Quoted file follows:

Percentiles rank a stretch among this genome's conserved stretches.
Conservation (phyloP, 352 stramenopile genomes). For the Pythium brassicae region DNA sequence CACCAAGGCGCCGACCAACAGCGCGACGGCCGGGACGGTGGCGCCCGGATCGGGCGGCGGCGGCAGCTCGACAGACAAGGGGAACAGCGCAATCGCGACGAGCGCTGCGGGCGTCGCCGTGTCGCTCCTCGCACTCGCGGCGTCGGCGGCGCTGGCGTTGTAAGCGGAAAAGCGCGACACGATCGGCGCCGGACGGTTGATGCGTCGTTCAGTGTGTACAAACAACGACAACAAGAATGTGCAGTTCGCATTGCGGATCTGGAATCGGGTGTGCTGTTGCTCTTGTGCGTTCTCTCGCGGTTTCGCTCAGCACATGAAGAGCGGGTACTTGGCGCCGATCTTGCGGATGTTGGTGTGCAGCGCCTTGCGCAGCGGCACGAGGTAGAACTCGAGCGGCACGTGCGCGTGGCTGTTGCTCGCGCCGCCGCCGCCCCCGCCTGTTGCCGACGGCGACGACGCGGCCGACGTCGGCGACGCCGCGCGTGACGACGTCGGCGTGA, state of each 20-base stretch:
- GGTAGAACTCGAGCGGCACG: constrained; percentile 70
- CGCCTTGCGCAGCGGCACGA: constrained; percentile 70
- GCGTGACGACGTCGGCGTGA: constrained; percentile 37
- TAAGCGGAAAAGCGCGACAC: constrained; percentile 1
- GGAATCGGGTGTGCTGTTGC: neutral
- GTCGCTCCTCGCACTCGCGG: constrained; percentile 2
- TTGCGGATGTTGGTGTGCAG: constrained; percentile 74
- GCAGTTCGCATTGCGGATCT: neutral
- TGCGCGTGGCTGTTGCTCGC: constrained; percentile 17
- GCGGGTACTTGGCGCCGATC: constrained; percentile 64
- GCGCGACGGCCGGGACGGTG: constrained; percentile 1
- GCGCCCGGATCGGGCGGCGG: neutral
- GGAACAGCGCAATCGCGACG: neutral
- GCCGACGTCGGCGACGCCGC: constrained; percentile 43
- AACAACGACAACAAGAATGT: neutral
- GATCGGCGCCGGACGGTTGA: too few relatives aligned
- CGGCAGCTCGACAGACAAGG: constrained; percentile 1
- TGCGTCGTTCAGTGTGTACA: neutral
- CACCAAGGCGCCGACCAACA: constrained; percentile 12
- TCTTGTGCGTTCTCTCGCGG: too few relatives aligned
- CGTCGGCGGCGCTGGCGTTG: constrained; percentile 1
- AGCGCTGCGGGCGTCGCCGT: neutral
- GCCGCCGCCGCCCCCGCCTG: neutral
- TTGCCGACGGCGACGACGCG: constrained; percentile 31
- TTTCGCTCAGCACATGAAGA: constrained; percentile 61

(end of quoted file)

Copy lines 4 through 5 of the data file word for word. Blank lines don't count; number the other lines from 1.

- CGCCTTGCGCAGCGGCACGA: constrained; percentile 70
- GCGTGACGACGTCGGCGTGA: constrained; percentile 37